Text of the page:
‘Can’t forget them’: Pakistan remembers schoolchildren killed in Taliban attack | world-news | Hindustan Times
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‘Can’t forget them’: Pakistan remembers schoolchildren killed in Taliban attack

Parents of children killed when Taliban gunmen overran a Pakistan school gathered Friday to mark the second anniversary of the attack -- the country’s worst ever extremist outrage.

world Updated: Dec 16, 2016 16:46 IST
AFP
Pakistanis look at a banner displaying pictures of victims of an attack on a Peshawar school in 2014, installed by authorities in connection with the second anniversary of the attack, in Peshawar, Pakistan.
Pakistanis look at a banner displaying pictures of victims of an attack on a Peshawar school in 2014, installed by authorities in connection with the second anniversary of the attack, in Peshawar, Pakistan.(AP)

Parents of children killed when Taliban gunmen overran a Pakistan school gathered Friday to mark the second anniversary of the attack -- the country’s worst ever extremist outrage.

More than 150 people -- mostly students -- perished when heavily-armed men raced through the Army Public School in Peshawar on December 16, 2014, firing indiscriminately.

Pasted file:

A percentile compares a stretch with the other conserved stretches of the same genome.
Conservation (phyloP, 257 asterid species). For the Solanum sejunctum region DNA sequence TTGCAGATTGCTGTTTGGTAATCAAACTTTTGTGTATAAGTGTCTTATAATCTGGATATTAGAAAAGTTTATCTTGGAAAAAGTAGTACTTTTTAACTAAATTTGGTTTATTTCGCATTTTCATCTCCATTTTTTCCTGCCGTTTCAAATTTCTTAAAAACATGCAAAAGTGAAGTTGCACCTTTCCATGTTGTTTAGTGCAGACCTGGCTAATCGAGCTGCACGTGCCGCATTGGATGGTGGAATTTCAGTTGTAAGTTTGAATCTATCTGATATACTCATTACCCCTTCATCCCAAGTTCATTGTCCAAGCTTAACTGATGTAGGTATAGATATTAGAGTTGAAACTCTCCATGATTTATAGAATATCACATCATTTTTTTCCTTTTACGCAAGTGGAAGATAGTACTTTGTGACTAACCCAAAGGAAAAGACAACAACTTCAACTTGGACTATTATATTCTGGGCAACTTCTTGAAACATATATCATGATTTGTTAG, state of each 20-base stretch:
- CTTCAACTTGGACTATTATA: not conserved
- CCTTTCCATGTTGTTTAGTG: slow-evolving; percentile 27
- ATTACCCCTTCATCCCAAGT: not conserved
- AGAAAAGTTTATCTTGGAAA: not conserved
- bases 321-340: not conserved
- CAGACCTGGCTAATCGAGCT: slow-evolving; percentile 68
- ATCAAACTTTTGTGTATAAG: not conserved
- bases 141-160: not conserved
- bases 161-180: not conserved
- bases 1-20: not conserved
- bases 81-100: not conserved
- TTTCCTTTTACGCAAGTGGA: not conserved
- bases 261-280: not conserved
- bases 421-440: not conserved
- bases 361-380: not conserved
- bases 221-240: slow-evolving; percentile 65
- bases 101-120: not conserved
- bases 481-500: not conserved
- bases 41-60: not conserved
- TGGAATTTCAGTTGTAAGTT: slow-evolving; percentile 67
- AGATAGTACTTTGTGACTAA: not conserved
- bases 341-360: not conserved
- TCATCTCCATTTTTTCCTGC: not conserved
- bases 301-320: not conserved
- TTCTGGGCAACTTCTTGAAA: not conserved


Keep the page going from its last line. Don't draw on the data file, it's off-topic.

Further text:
“We can’t forget those children,” Pakistan’s newly appointed military chief, Qamar Javed Bajwa told the gathering.

“The aim of today’s function is to recall how much blood was spilled. The wound is very deep and its complete healing is impossible”.

At a memorial in the school, smartly dressed military officers presented a salute in tribute to the students and staff who died.

In the provincial assembly of Khyber Pakhtunkhwa, of which Peshawar is capital, speaker Asad Qaiser lit candles in the presence of cabinet members and lawmakers.

The Taliban have said they carried out the attack, in which all nine gunmen died, in retaliation for an army offensive on extremists in the tribal areas.

Authorities have released very few details about their investigation, despite hanging at least four people said to be involved in the attack.

The attack hardened public opinion against extremism and prompted a military-led crackdown that led to a drop in the number of deaths linked to extremist violence.